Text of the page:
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What is the form of a planetary orbit? The astronomers from Ptolemy to Copernicus had a clear (but wrong) answer to this question: A planet moves on a circle or at least on an orbit which can be explained by superposition of circular motions. It was Johannes Kepler who finished with this wrong idea in 1609. After he had analysed the large and precise observational data of Tycho Brahe, he found that the planets orbit on ellipses. The points of an ellipse are characterized by the property that the sum of their distances to the so-called foci is constant. Kepler's first law of undisturbed planetary motion: The orbit of each planet is an ellipse and the Sun is at one focus.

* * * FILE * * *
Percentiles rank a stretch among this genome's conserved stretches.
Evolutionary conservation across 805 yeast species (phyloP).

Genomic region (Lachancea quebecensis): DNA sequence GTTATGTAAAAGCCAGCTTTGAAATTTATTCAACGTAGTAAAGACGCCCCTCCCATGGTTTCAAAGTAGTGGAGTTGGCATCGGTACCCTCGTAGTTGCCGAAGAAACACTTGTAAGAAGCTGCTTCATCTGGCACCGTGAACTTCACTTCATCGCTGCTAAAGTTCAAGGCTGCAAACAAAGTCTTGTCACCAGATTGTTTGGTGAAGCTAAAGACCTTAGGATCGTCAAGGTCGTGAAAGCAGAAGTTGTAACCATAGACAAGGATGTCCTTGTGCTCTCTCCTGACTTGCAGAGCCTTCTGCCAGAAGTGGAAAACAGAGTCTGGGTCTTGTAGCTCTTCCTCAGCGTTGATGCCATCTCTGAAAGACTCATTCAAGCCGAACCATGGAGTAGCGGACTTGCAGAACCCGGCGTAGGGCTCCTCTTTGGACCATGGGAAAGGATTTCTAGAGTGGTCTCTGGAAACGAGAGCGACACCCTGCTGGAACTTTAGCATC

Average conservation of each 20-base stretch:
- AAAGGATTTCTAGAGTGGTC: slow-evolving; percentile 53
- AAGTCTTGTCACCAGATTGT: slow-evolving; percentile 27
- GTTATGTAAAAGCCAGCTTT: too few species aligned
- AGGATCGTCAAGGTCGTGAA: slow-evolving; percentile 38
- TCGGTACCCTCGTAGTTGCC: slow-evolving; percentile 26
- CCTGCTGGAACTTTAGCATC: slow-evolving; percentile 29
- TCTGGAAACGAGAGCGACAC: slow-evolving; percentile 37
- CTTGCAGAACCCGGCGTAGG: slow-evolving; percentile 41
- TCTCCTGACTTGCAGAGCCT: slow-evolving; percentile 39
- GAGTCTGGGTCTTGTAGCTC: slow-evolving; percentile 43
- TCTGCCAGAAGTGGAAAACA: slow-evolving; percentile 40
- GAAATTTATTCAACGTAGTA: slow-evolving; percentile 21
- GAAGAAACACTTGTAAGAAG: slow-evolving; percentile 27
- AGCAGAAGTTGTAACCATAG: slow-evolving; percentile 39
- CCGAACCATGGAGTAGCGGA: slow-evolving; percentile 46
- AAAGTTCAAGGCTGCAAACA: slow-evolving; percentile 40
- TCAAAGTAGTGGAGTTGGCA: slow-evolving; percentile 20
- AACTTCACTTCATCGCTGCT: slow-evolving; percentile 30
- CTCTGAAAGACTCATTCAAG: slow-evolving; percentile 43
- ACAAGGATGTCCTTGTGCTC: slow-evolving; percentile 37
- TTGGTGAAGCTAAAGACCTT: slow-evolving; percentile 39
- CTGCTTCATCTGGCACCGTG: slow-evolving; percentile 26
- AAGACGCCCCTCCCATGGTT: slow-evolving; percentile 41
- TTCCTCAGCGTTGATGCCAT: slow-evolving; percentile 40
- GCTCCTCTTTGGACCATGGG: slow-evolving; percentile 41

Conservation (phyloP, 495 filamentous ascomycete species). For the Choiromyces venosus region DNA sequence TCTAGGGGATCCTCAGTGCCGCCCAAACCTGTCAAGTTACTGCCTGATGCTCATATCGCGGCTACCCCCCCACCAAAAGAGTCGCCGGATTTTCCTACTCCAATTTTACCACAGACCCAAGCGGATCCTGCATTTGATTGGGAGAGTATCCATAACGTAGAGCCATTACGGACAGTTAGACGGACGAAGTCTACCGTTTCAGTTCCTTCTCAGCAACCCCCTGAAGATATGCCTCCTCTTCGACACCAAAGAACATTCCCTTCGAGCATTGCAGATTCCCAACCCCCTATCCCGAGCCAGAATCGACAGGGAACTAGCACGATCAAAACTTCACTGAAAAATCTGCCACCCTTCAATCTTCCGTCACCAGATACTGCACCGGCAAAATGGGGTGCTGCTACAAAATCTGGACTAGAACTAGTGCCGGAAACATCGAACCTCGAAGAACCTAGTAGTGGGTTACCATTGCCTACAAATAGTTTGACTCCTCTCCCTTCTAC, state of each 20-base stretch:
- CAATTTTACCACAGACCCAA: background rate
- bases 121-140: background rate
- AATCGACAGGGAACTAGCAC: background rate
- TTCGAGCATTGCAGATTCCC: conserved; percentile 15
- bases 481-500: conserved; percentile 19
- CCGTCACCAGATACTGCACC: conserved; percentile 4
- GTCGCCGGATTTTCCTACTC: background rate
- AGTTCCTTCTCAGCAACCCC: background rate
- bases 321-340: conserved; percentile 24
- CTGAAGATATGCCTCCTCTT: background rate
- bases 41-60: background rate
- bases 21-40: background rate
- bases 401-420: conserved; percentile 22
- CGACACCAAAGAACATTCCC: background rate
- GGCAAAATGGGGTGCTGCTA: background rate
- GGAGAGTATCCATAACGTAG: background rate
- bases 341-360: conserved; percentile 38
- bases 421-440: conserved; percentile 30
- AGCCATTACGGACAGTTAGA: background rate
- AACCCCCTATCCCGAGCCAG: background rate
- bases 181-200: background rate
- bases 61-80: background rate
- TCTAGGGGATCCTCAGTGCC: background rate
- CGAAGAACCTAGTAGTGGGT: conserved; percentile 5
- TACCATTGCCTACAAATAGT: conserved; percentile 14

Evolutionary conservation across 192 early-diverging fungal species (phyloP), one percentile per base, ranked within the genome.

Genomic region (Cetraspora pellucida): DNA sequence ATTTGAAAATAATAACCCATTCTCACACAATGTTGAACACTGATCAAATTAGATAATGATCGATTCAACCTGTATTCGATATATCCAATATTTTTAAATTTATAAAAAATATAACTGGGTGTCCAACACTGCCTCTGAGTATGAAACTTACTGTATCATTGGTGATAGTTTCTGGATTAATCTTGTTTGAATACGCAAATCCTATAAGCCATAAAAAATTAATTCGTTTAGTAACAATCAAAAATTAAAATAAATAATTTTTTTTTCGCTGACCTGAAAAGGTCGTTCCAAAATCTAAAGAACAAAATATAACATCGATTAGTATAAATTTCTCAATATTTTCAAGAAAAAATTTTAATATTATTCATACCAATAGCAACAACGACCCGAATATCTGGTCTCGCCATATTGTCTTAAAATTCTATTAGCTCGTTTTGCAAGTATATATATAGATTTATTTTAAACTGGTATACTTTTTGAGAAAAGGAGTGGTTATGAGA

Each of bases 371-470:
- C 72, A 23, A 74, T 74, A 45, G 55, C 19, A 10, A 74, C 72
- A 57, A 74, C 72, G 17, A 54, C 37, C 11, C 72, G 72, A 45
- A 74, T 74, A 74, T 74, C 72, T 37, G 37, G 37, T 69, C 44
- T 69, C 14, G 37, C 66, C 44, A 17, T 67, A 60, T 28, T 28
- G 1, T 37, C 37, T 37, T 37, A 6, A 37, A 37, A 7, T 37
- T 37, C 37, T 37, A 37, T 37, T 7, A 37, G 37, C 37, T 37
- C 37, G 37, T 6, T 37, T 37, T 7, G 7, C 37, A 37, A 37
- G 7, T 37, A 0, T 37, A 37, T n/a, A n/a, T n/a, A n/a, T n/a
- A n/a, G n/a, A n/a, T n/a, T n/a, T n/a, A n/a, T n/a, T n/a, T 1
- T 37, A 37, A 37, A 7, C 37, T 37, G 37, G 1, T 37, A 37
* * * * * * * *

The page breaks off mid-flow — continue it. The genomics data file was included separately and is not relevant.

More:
The following HTML5 app illustrates this law.

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